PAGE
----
Every software development project has three constraints—time, resources, and quality. Knowing how to balance them is at the core of delivering consistent success. A well-balanced project resembles an equilateral triangle where the same stability is available no matter which side forms the base.
Over time, even the most balanced software loses stability. New features are added, and old functionality is disabled. Developers come and go, reducing team continuity. Eventually, the equilateral triangle looks more like an isosceles with a significant amount of technical debt to manage. That’s when refactoring projects often enter the development process.
What is a Refactoring Project?
Refactoring enables software teams to re-architect applications and restructure code without altering its external behavior. It may involve replacing old components with newer solutions or using new tools or languages that improve performance. These projects make code easier to maintain by eliminating dead or duplicate code and complex dependencies.
Incorporating refactoring into the development process can also extend the life of an application, allowing it to live in different environments, such as the cloud. However, refactoring doesn’t always reshape code to a well-balanced equilateral triangle. Plenty of pitfalls exist that can derail a project, despite refactoring best practices. Let’s look at seven mistakes that can impact the outcome of an application refactoring project.
Mistake #1: Starting with the Database or User Interface
When modernizing a monolith, there are three tiers you can focus on: the user interface, the business logic, or the data layer. There’s a temptation to go for the easy wins and start with the user interface, but in the end, you may have a shinier user interface, but you are facing the same issues that triggered the modernization initiative in the first place: exploding technical debt, decreasing engineering velocity, rising infrastructure and licensing costs, and unmet business expectations.
On the other hand, the database layer is also a first target to modernize or replace due to escalating licensing and maintenance costs. It would feel great to decompose a monolithic database into smaller, cloud-native data stores using faster, cheaper open source-based alternatives or cloud-based data layer services. But unfortunately, that’s putting the cart before the horse. In order to break down a database effectively, you need to first decompose the business logic that uses the data services.
By decomposing and refactoring the business logic you can create microservices that eliminate cross-table database dependencies and pair new independent data stores with their relevant microservices. Likewise, it’s easier to build new micro-frontends for these independent microservices once they have been decomposed with crisp boundaries that minimize or eliminate interdependencies.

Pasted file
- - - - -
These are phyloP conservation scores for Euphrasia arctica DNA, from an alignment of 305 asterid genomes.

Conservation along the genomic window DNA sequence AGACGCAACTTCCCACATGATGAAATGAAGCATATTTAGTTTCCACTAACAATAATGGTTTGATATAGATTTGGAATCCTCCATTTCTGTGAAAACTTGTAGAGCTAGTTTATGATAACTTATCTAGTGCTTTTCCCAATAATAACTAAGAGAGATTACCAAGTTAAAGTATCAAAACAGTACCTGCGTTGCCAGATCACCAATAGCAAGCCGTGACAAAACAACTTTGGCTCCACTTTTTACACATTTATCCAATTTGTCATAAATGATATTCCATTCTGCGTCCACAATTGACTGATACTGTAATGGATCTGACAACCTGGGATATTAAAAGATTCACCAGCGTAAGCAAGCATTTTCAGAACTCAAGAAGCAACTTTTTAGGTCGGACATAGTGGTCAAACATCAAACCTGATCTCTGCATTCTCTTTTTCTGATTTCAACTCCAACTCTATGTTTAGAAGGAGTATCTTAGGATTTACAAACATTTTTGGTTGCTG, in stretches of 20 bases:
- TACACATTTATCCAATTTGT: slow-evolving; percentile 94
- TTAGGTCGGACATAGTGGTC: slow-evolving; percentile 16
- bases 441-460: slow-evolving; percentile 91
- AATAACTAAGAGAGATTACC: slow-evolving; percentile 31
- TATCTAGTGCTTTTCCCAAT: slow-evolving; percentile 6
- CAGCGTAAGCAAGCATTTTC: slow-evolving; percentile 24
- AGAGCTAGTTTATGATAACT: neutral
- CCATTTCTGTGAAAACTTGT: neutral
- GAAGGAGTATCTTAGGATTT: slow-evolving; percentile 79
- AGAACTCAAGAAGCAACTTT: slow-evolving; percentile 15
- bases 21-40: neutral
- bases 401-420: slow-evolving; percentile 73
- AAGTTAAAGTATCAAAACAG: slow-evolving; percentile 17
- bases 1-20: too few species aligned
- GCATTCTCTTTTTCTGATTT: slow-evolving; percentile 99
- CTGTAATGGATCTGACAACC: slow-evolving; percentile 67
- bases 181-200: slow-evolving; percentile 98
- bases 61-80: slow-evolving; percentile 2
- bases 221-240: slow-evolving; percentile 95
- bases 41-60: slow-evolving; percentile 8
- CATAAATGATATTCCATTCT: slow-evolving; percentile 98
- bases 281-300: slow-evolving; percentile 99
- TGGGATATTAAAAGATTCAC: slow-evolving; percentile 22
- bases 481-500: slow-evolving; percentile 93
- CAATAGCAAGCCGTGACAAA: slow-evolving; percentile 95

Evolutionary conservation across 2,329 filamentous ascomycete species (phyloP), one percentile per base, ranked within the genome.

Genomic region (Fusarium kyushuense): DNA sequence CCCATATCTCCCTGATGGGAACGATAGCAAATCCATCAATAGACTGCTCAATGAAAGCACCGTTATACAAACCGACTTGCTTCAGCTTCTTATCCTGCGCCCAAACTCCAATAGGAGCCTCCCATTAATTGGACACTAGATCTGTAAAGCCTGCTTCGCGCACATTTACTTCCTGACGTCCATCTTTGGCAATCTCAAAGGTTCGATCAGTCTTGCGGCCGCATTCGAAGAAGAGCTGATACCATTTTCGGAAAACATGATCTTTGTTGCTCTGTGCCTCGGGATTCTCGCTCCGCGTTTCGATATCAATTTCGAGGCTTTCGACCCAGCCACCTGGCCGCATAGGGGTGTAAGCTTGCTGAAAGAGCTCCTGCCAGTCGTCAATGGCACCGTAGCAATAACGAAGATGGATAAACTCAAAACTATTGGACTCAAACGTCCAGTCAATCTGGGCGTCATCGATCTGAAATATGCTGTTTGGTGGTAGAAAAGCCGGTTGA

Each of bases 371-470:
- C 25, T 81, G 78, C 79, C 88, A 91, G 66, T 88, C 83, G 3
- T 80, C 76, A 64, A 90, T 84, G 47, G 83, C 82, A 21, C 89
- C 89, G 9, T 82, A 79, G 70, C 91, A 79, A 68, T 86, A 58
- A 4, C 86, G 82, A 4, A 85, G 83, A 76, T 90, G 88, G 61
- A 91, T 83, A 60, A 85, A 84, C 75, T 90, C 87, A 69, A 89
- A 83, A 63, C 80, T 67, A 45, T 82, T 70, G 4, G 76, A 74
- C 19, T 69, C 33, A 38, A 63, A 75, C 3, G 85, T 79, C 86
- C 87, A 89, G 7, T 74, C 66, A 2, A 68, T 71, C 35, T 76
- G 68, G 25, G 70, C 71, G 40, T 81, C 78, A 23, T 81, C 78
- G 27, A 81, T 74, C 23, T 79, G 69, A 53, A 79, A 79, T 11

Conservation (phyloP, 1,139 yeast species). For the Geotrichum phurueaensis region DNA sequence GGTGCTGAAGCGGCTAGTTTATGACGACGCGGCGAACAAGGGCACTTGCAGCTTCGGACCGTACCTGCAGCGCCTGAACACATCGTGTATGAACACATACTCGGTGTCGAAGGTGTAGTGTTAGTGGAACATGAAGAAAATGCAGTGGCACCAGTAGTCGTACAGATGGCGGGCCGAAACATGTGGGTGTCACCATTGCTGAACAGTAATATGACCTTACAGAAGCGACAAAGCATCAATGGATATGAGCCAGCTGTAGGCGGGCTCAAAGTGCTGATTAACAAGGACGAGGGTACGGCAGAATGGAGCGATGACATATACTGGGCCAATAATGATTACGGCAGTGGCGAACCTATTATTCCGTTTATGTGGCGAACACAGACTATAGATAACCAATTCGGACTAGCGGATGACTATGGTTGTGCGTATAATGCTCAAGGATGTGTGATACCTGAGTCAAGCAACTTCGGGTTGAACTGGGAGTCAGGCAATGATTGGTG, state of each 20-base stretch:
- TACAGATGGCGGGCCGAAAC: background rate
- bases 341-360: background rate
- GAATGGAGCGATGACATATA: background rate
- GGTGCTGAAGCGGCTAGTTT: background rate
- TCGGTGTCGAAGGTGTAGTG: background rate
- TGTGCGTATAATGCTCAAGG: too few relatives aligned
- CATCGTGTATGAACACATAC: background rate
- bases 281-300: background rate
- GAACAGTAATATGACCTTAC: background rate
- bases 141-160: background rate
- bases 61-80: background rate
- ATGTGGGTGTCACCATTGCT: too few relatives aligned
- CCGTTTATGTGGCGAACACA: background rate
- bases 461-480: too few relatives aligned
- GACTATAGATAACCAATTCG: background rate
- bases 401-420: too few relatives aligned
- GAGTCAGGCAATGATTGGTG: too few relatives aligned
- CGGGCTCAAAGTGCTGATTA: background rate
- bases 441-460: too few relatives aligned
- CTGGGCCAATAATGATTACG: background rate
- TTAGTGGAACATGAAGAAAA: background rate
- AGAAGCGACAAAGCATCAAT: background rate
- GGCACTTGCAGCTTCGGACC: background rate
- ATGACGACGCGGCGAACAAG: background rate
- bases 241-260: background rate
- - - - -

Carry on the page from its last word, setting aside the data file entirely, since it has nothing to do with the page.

The final consideration is managing risk. Your data is gold and any changes to the data layer are super high risk. You should only change the database once, and only after you have decomposed the monolithic business logic into microservices with one data store per microservice.
Focusing on the business logic first optimizes microservice deployment to reduce dependencies and duplication. It ensures that the data layer is divided to deliver a reliable, flexible, and scalable design.
Mistake #2: Boiling the Ocean
Boiling the ocean means complicating a task to the point that it is impossible to achieve. Whether focusing on minutiae or allowing project creep, refactoring projects can quickly evolve into a mission impossible. Simplifying the steps makes it easier to control.
One common mistake in refactoring is trying to re-architect an entire application all at once. While a perfect, fully cloud-native architecture could be the long-term goal, a modernization best practice should be to select one or a small number of domains or functional areas in the monolith to refactor and move into microservices. These new services might be prioritized by their high business value, high costs, or shared platform value. Many very successful modernization projects only extract a key handful of services and leave the remaining monolith as is to
For example, instead of jumping into a more complex service-mesh topology first, take a more practical, interim step with a hub and spoke topology that centralizes traffic control, so messages coming to and from spokes go through the hub. The topology reduces misconfiguration errors and simplifies the deployment of security policies. It enables faster identification and correction of errors because of its consolidated control.
Trying to implement a full-mesh topology increases connections, complicating monitoring and troubleshooting efforts. Once comfortable with a simpler topology, then look at a service mesh. Taking a step-by-step approach prevents a mission-impossible scenario.
Mistake #3: Ignoring Common Code